i share a lot with f2fb friend #297 ann malone. we both are in our fifties (although damnit, she’s three years older and looks ten years younger than me!) and we’ve both raised two sons.
i felt really depressed on valentine's day because i thought my younger son eastman (f2fb friend #1) had forgotten about me. then the fedex guy showed up with a mushy card from eastman--it featured puppies and little candy hearts and who can't tear up when they see the combination? this is a valentine's card i received from one of my newest facebook friends talib who is from iraq where valentine's day is not generally celebrated. i appreciated the beauty of this card and the effort that went into making it!
ann malone and i have been divorced and i think we both agree that our agoraphobia/panicattacks/anxiety contributed to that unhappy fact. and we both can remember every detail of our first panic attack.
i was nineteen. i was grocery shopping at the kroeger’s across the street from the police and fire station in naperville, illinois. i was with my boyfriend keith. i was wearing white pants, white shirt, a tie, and a dark blue vest. i was carrying a backpack of books. wait? a tie?
my attire that day did not reflect anything about my gender identification. the 1977 movie "annie hall" starring woody allen and diane keaton influenced my fashion sense. so did the prices at the salvation army thrift shop where i bought my clothes.
i sat the window sill at the end of the cash register waiting for my boyfriend to complete his purchases. i looked outside. a furious thunderstorm was coming. the thunderstorm made me think of anger–an angry mother, an angry universe, an angry God. this is like death’s arrival, i thought and i turned to look at the paramedic and two firemen waiting in line to pay for their lunches. “they can’t do anything to save me,” i thought.
and suddenly, everything pressed in on me: the imminence of death and destruction, the explosion of my heart, the oxygen being sucked out of lungs, lights and sound slamming against me. too many things at once. i stood up. my legs were tingling with weakness. this is death, i thought.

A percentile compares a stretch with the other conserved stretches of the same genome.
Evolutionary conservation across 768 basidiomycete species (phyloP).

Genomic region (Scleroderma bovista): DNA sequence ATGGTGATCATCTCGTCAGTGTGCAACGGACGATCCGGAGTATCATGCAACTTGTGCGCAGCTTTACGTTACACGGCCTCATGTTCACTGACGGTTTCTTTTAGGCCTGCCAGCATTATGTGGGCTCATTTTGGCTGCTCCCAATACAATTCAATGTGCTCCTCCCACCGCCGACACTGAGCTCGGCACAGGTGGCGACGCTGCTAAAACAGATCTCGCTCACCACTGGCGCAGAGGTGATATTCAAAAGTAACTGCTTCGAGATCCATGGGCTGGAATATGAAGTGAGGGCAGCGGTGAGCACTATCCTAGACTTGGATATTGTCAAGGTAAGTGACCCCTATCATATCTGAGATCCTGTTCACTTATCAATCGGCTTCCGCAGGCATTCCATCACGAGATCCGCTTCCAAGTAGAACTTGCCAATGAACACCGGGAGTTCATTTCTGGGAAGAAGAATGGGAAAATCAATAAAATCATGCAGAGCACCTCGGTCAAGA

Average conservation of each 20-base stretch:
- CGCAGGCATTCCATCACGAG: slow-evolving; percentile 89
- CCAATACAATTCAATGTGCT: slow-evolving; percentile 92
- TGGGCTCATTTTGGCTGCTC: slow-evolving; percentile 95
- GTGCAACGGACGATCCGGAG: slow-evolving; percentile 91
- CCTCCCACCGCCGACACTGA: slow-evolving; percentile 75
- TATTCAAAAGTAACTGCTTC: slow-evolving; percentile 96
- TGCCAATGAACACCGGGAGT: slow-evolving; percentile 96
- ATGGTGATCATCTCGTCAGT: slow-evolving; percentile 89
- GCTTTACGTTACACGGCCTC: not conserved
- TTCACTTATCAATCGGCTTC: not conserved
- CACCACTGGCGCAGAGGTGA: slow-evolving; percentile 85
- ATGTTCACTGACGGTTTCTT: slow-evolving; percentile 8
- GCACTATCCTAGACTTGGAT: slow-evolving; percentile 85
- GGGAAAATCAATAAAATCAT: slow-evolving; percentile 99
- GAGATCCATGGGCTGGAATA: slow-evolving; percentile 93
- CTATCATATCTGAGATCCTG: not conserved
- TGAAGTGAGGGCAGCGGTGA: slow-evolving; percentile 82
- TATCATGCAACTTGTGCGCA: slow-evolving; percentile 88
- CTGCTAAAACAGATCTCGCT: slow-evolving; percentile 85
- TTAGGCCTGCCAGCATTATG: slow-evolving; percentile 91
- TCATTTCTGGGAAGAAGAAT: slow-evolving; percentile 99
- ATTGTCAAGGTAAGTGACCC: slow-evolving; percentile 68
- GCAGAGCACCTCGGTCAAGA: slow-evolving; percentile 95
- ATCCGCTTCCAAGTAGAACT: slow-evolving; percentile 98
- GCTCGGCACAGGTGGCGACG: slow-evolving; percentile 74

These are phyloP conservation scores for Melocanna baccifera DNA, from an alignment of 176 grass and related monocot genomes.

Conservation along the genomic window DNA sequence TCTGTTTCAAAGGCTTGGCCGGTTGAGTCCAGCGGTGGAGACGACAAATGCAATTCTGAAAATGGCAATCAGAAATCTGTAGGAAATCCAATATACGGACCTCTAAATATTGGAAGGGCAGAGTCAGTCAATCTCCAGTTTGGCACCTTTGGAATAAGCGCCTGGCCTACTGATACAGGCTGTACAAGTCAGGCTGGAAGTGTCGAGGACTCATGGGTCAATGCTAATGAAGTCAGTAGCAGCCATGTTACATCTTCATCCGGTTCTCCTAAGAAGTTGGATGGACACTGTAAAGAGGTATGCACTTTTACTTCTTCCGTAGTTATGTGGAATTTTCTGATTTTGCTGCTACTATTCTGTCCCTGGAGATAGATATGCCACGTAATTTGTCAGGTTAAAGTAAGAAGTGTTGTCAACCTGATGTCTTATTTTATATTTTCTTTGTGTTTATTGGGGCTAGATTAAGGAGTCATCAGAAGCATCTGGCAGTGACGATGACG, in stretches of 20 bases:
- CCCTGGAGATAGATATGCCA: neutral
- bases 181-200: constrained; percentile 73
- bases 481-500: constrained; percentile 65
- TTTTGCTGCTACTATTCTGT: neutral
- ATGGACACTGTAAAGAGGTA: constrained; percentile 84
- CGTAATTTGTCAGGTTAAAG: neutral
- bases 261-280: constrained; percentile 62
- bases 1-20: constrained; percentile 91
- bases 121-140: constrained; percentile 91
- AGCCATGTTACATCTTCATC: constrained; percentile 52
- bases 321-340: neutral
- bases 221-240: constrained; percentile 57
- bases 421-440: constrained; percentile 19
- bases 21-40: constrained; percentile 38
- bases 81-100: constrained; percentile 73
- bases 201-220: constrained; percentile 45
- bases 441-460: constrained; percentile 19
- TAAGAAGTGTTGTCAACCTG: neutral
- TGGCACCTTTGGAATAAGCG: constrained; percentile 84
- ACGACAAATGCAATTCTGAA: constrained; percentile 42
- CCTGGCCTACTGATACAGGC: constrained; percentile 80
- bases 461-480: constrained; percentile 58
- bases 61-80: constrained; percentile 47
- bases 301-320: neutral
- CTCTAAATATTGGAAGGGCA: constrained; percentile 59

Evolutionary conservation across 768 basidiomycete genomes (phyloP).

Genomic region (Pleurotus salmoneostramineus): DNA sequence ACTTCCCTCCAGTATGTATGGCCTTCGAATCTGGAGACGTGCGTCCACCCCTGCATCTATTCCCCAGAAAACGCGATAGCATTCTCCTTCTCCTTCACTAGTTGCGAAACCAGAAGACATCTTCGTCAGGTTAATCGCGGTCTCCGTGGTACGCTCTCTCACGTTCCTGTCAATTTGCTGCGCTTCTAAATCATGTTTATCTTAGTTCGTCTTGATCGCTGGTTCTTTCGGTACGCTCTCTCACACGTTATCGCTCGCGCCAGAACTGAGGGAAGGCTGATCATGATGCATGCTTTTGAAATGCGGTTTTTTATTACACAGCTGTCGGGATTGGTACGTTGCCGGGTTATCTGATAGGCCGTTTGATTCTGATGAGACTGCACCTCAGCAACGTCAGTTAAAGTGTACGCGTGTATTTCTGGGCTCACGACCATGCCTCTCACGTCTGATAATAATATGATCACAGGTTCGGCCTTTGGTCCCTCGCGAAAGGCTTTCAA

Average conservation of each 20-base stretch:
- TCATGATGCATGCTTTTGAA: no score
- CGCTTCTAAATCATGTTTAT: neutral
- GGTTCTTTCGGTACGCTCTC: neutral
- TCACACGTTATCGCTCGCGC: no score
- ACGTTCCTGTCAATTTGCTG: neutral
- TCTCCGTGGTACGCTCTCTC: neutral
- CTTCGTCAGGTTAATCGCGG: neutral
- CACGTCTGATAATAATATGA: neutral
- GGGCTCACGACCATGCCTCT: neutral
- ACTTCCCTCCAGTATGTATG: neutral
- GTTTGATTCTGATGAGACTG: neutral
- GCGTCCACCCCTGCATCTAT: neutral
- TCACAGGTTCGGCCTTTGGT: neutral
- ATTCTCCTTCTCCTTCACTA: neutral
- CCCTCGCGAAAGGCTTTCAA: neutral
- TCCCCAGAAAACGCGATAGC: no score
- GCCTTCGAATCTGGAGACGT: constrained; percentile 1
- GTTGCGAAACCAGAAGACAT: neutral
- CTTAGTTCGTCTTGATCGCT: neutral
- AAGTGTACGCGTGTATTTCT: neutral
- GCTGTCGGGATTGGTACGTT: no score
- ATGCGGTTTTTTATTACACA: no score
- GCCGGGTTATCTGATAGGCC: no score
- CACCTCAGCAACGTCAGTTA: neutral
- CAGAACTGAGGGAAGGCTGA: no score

within a half hour, i was in edward’s hospital emergency room and a doctor was telling me i couldn’t possibly be having a heart attack. you don’t know that, you don’t know that, i thought. ann’s experience was a little different in details but the essence was exactly the same.
and what happened next?
today, we have the wonderful news that therapy, antidepresssants*, meditation, yoga**, natural remedies*** will the trick. uh, well, sometimes that’s true. and sometimes a study comes out that says no way. in any event, i was diagnosed with mitral valve prolapse, asthma, severe allergies, lupus, depression, separation anxiety. . . in the end, therapy teaches you to rely on your therapist, drugs to depend on your dose, yoga and meditation to rely on your guru of the moment. it’s a tough call as to what will set us free but ann and i both agree there is some truth to the adage that an agoraphobic only has one panic attack. everything else is the anticipation or the avoidance of having another. . . . she and i both avoided everything that might lead to a panic attack. i have never stepped foot in the kroegers in naperville since that day thirty two years ago and frankly, i still don’t like jewell or osco or “big box” grocery shopping.
ann and i have both figured out what works for us, with the full knowledge that whatever we have cobbled together will fall apart and we’ll come up with new strategies. i admire ann and i’m so glad she’s my facebook friend! i got in the car, breathed deeply, and i aim further south to meet lionel richie. at least i think i’m meeting lionel richie. that’s what my next facebook friend’s profile picture looks like. and nobody, but nobody, would put up a profile picture that wasn’t taken yesterday at the passport photo shop, right?